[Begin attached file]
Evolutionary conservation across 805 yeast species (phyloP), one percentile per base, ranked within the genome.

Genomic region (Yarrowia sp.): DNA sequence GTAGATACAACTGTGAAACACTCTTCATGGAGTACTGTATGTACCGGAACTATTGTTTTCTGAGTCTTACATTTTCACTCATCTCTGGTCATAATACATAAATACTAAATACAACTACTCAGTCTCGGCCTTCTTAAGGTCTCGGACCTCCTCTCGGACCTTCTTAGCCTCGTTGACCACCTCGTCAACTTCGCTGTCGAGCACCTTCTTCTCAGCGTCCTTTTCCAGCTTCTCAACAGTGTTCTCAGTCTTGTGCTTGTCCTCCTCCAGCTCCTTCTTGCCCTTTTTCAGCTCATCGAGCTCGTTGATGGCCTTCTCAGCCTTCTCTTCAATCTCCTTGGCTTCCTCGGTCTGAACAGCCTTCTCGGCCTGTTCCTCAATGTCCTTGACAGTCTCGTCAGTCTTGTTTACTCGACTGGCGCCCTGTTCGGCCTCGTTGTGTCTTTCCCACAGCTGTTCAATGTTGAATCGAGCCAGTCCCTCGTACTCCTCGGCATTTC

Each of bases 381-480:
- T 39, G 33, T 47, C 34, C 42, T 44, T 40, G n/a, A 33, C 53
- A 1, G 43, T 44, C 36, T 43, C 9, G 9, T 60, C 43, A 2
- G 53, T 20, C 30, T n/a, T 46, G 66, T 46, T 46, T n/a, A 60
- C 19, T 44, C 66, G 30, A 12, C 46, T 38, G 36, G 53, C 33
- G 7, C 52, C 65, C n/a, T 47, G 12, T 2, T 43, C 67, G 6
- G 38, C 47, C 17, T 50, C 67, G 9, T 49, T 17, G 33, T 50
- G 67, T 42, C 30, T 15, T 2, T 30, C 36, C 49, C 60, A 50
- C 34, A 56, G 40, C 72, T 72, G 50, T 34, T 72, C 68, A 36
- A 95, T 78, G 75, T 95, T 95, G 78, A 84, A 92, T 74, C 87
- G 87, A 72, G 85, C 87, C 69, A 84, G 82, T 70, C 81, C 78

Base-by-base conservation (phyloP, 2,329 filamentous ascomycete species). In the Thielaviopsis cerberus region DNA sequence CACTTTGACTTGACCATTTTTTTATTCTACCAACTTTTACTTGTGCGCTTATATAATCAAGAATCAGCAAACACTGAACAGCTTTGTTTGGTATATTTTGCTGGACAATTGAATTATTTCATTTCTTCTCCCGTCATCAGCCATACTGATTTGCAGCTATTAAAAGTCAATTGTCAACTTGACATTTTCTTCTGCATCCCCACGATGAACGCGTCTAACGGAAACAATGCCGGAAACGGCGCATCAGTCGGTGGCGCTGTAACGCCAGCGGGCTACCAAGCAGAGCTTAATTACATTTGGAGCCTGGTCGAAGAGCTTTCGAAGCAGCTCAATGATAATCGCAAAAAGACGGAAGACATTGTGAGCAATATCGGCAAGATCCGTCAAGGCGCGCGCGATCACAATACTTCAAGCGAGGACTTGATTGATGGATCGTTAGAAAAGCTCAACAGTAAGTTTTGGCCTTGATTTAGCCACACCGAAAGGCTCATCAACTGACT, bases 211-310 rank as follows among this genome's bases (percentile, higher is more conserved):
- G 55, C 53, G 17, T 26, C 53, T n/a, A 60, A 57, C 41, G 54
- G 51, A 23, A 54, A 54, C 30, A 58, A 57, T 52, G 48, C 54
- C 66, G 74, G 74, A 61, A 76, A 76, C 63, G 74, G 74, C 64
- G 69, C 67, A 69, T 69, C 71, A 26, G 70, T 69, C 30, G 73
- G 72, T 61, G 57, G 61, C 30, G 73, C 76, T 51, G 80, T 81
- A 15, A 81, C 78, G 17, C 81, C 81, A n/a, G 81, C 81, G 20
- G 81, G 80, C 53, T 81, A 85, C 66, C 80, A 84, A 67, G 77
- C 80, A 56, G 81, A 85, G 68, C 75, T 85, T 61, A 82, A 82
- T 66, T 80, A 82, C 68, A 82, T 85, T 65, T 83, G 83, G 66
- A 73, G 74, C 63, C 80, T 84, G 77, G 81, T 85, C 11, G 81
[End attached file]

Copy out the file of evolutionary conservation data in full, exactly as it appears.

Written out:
Evolutionary conservation across 805 yeast species (phyloP), one percentile per base, ranked within the genome.

Genomic region (Yarrowia sp.): DNA sequence GTAGATACAACTGTGAAACACTCTTCATGGAGTACTGTATGTACCGGAACTATTGTTTTCTGAGTCTTACATTTTCACTCATCTCTGGTCATAATACATAAATACTAAATACAACTACTCAGTCTCGGCCTTCTTAAGGTCTCGGACCTCCTCTCGGACCTTCTTAGCCTCGTTGACCACCTCGTCAACTTCGCTGTCGAGCACCTTCTTCTCAGCGTCCTTTTCCAGCTTCTCAACAGTGTTCTCAGTCTTGTGCTTGTCCTCCTCCAGCTCCTTCTTGCCCTTTTTCAGCTCATCGAGCTCGTTGATGGCCTTCTCAGCCTTCTCTTCAATCTCCTTGGCTTCCTCGGTCTGAACAGCCTTCTCGGCCTGTTCCTCAATGTCCTTGACAGTCTCGTCAGTCTTGTTTACTCGACTGGCGCCCTGTTCGGCCTCGTTGTGTCTTTCCCACAGCTGTTCAATGTTGAATCGAGCCAGTCCCTCGTACTCCTCGGCATTTC

Each of bases 381-480:
- T 39, G 33, T 47, C 34, C 42, T 44, T 40, G n/a, A 33, C 53
- A 1, G 43, T 44, C 36, T 43, C 9, G 9, T 60, C 43, A 2
- G 53, T 20, C 30, T n/a, T 46, G 66, T 46, T 46, T n/a, A 60
- C 19, T 44, C 66, G 30, A 12, C 46, T 38, G 36, G 53, C 33
- G 7, C 52, C 65, C n/a, T 47, G 12, T 2, T 43, C 67, G 6
- G 38, C 47, C 17, T 50, C 67, G 9, T 49, T 17, G 33, T 50
- G 67, T 42, C 30, T 15, T 2, T 30, C 36, C 49, C 60, A 50
- C 34, A 56, G 40, C 72, T 72, G 50, T 34, T 72, C 68, A 36
- A 95, T 78, G 75, T 95, T 95, G 78, A 84, A 92, T 74, C 87
- G 87, A 72, G 85, C 87, C 69, A 84, G 82, T 70, C 81, C 78

Base-by-base conservation (phyloP, 2,329 filamentous ascomycete species). In the Thielaviopsis cerberus region DNA sequence CACTTTGACTTGACCATTTTTTTATTCTACCAACTTTTACTTGTGCGCTTATATAATCAAGAATCAGCAAACACTGAACAGCTTTGTTTGGTATATTTTGCTGGACAATTGAATTATTTCATTTCTTCTCCCGTCATCAGCCATACTGATTTGCAGCTATTAAAAGTCAATTGTCAACTTGACATTTTCTTCTGCATCCCCACGATGAACGCGTCTAACGGAAACAATGCCGGAAACGGCGCATCAGTCGGTGGCGCTGTAACGCCAGCGGGCTACCAAGCAGAGCTTAATTACATTTGGAGCCTGGTCGAAGAGCTTTCGAAGCAGCTCAATGATAATCGCAAAAAGACGGAAGACATTGTGAGCAATATCGGCAAGATCCGTCAAGGCGCGCGCGATCACAATACTTCAAGCGAGGACTTGATTGATGGATCGTTAGAAAAGCTCAACAGTAAGTTTTGGCCTTGATTTAGCCACACCGAAAGGCTCATCAACTGACT, bases 211-310 rank as follows among this genome's bases (percentile, higher is more conserved):
- G 55, C 53, G 17, T 26, C 53, T n/a, A 60, A 57, C 41, G 54
- G 51, A 23, A 54, A 54, C 30, A 58, A 57, T 52, G 48, C 54
- C 66, G 74, G 74, A 61, A 76, A 76, C 63, G 74, G 74, C 64
- G 69, C 67, A 69, T 69, C 71, A 26, G 70, T 69, C 30, G 73
- G 72, T 61, G 57, G 61, C 30, G 73, C 76, T 51, G 80, T 81
- A 15, A 81, C 78, G 17, C 81, C 81, A n/a, G 81, C 81, G 20
- G 81, G 80, C 53, T 81, A 85, C 66, C 80, A 84, A 67, G 77
- C 80, A 56, G 81, A 85, G 68, C 75, T 85, T 61, A 82, A 82
- T 66, T 80, A 82, C 68, A 82, T 85, T 65, T 83, G 83, G 66
- A 73, G 74, C 63, C 80, T 84, G 77, G 81, T 85, C 11, G 81